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19 US Representatives find time to fight for radio royalties

Written by Rich Fiscus (Google+) @ 05 Feb 2009 10:48 User comments (8)

19 US Representatives find time to fight for radio royalties Considering the massive amount of work before the House of Representatives to deal with one financial crisis after another you would think their days would be full. But there are a few Representatives who have found the time to support record labels in their continuing quest to squeeze performance royalties out of terrestrial radio stations.
The Performance Rights Act is sponsored by John Conyers of Michigan. Not surprisingly the 18 co-sponsors include 7 Representatives from California. The text of the bill's current incarnation hasn't been released to the public yet but assuming it's similar to last year's attempt (and the related Senate bill) it doesn't look good for radio stations.

So what's wrong with charging performance royalties to radio stations? After all internet radio providers pay them. But here's the difference. Terrestrial broadcasters have many different expenses than webcasters. They have transmitters to operate and maintain, and typically a much larger production and sales staff to pay. And of course that doesn't include administrative costs such as FCC licensing. In fact when I spoke to Tim Westergren of Pandora Internet Radio last year he told me the two already have similar royalty costs.

You may already be familiar with the ongoing dispute between internet radio and SoundExchange over webcasting royalties. Although Westergren was confident last October that a deal was imminent, so far nothing has been settled.

Perhaps most importantly, the Performance Rights Act is based primarily on claims that even the labels must not believe. They say the promotional value of radio has disappeared and radio stations are now getting unfair benefit from their hard work. The RIAA has gone so far as to say it "costs American artists tens of millions of dollars each year."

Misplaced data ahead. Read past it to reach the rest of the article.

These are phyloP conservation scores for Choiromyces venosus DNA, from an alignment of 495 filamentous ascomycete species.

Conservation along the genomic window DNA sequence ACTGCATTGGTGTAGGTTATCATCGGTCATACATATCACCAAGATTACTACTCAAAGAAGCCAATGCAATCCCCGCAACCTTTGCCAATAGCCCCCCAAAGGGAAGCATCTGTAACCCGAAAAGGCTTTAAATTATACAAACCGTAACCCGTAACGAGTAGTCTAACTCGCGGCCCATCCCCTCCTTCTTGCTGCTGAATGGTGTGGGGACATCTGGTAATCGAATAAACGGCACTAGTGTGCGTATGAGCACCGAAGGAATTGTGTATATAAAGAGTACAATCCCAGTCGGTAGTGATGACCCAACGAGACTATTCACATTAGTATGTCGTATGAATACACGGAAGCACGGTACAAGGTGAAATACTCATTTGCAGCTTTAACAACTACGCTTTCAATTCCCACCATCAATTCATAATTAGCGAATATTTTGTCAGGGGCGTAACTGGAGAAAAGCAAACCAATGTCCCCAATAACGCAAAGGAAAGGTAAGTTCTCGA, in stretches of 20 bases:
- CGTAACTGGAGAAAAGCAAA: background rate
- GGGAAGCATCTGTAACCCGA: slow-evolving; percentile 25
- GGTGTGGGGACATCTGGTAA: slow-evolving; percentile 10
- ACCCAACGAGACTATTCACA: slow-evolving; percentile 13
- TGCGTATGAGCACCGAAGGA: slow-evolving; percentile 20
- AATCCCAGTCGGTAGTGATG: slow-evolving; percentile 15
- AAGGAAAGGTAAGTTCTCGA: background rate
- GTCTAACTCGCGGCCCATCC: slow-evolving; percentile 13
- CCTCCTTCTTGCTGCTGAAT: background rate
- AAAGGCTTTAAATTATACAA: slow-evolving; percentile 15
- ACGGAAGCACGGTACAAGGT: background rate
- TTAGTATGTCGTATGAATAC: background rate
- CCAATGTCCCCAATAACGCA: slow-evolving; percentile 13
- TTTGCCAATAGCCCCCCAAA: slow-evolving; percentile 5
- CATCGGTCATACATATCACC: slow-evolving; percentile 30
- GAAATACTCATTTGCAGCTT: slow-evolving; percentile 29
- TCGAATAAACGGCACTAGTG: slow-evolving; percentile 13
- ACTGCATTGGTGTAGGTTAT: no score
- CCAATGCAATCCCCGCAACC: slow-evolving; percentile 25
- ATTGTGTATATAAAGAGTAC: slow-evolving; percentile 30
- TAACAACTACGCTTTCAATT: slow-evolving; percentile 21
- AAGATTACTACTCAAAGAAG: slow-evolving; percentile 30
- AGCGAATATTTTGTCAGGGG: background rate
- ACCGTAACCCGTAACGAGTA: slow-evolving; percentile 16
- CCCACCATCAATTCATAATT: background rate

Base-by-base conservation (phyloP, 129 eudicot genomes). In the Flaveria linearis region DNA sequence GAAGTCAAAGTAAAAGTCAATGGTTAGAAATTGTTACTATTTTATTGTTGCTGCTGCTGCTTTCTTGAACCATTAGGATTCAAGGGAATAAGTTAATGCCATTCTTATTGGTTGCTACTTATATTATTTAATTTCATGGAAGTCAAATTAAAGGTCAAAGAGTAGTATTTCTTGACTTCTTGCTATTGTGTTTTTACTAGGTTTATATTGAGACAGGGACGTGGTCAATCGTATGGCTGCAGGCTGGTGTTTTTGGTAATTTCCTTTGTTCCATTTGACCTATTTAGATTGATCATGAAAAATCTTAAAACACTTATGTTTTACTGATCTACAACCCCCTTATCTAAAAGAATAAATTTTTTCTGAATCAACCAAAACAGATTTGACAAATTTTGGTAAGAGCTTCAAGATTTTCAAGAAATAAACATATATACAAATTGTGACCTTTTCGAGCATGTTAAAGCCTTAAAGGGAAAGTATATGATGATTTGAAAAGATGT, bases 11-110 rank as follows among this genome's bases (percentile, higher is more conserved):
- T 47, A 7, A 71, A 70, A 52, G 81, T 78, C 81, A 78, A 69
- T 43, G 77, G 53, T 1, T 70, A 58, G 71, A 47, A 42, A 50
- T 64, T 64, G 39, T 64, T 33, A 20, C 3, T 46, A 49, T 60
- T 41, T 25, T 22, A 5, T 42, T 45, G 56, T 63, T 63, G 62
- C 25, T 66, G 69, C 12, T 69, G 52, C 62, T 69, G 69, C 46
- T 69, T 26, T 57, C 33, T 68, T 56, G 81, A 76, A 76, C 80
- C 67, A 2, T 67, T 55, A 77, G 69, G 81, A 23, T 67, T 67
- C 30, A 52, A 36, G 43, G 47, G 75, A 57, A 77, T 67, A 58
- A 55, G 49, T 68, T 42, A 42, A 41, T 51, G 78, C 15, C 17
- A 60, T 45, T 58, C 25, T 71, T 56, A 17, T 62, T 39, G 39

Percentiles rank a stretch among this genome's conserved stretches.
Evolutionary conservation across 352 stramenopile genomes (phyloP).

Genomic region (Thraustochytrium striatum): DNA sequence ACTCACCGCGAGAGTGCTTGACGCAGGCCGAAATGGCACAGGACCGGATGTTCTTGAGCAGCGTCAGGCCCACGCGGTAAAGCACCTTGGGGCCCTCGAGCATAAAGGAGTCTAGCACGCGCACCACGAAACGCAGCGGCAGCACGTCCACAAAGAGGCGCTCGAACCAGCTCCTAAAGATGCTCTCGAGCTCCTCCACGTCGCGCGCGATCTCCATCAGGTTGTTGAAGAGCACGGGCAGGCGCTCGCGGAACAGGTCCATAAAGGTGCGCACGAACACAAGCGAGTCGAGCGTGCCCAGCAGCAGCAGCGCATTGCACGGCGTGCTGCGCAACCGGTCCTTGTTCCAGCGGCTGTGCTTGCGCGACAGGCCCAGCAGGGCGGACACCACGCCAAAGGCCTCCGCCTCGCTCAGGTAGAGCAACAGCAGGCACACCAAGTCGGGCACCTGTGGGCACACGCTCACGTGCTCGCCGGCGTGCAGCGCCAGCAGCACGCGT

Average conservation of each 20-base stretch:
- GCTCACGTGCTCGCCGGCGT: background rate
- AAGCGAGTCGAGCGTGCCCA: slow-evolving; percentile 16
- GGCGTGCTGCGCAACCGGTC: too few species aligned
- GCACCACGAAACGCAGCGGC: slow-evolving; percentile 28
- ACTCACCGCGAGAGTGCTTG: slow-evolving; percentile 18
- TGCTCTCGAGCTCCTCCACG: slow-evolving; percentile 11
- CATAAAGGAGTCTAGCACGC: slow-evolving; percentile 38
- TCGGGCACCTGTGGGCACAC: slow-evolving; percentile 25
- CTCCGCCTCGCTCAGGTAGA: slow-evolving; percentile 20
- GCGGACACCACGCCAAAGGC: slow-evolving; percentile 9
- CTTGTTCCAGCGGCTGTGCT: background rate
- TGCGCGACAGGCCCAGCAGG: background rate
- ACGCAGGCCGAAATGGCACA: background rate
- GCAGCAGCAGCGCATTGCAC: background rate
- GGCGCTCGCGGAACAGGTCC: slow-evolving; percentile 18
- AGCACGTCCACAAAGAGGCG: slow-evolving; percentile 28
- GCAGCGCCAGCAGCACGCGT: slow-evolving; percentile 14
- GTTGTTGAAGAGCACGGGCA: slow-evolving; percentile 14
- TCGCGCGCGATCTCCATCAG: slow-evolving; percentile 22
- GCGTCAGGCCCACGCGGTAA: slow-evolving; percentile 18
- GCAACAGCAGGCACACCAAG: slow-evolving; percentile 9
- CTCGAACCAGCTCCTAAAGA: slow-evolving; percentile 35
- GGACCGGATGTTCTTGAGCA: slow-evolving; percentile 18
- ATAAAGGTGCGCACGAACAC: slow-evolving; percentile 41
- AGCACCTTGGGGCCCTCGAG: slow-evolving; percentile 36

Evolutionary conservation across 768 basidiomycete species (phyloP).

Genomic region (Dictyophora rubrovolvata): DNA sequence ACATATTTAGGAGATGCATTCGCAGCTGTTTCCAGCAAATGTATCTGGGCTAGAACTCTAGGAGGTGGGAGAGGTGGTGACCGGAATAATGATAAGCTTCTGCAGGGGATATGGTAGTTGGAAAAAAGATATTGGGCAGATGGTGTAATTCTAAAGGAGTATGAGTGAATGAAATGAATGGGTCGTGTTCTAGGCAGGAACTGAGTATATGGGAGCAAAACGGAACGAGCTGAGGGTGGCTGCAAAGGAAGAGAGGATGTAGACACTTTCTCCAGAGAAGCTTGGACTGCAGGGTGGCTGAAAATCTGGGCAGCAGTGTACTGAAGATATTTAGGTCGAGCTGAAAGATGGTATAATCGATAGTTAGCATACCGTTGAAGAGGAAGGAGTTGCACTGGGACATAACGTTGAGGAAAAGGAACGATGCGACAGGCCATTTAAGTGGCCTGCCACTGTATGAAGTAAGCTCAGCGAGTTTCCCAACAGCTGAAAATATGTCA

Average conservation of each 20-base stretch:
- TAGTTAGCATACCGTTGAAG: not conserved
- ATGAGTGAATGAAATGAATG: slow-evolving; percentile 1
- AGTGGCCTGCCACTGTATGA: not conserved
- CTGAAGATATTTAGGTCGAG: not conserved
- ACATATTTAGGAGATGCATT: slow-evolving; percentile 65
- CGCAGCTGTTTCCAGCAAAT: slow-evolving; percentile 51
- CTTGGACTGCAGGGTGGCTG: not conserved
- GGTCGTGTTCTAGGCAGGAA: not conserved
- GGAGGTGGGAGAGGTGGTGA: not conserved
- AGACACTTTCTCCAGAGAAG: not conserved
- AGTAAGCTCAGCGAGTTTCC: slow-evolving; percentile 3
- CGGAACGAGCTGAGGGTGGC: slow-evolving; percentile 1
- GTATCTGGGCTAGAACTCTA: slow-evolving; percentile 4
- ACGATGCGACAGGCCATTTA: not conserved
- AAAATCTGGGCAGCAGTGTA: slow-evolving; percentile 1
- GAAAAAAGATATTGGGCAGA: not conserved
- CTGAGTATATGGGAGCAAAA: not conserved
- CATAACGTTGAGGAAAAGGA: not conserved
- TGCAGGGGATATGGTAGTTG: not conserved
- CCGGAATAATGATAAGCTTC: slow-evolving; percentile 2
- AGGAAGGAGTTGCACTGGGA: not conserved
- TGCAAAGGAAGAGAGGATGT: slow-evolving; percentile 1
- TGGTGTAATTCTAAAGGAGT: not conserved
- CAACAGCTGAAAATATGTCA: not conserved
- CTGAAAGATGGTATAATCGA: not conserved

If that's true then perhaps someone from the labels can explain why they continue to send free promotional copies of new releases to the radio stations.

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8 user comments

15.2.2009 12:24

The role of broadcasting dose not change its still meant to advertise the band if publishers can not make money off producing albums then don't produce them and get in with the ticket master scam and "block" venues for touring....

25.2.2009 16:33

for some reason i find myself not caring anymore. its a never ending fight. the record industry will never stop engaging in this war until they no longer exist. how long will it take everyone to realize this?

36.2.2009 5:19

Agreed grkblood. What the public must do is support independant labels and artists that are not part of any of these trade groups. We need to create an alternate broadcast model that will only play folks that have not signed over their rights to the likes of the RIAA, ASCAP and BMI.

An internet station free of artists that are not members of the above oganizations need to pay no roaylties to them and instead, if they so choose, pay the artist directly. The RIAA, ASCAP and BMI are parastic middle men working for the interest of the big labels. There's no law saying we must consume their product. The message has to go out to music fans everywhere that the above organizations, labels that sponsor them and artists that are their members are the real enemies of free and open artistic exchange. Radio is already nearly obsolete. Time to dismantle the framework that suppresses small and taleted independant artists and labels.

46.2.2009 8:43

The is quite an idea. Do they think they will get any money when they go out of business?

56.2.2009 13:25

there should be a bill baring any politician, from taking part in any concern other than the well being of this country. id much rather see that bill than a $500 Billion dollar wasted stimulus package.

610.2.2009 7:10

DXR88, sorry that is laughable. Who would vote for that???

They only close bribery loop holes when new one have been found. Thaey are all crooks. That is why we are in such terrible shape.

710.2.2009 11:28

Originally posted by Mez:
DXR88, sorry that is laughable. Who would vote for that???

They only close bribery loop holes when new one have been found. Thaey are all crooks. That is why we are in such terrible shape.
Why its a perfect solution to the current issue, they are too concerned about everything else..there own pockets. with the stimulus we're only going to go $500 billion more into debt.

if anythings laughable its the genius that thought lets fix are debt with money, money fixes everything.

810.2.2009 14:49

The solution would work if it became law. The problem again is why would a crook stealing hundreds of thousands of dollars every year want to make a law to end that. They want to retire millionaires like the rest of them. I am sure they would rather be voted out than lose their license to steal. If they lose they just go to a different district. With their money and tricks they will get elected some here else.

It is pretty much like if I had a few million I could care less as well.

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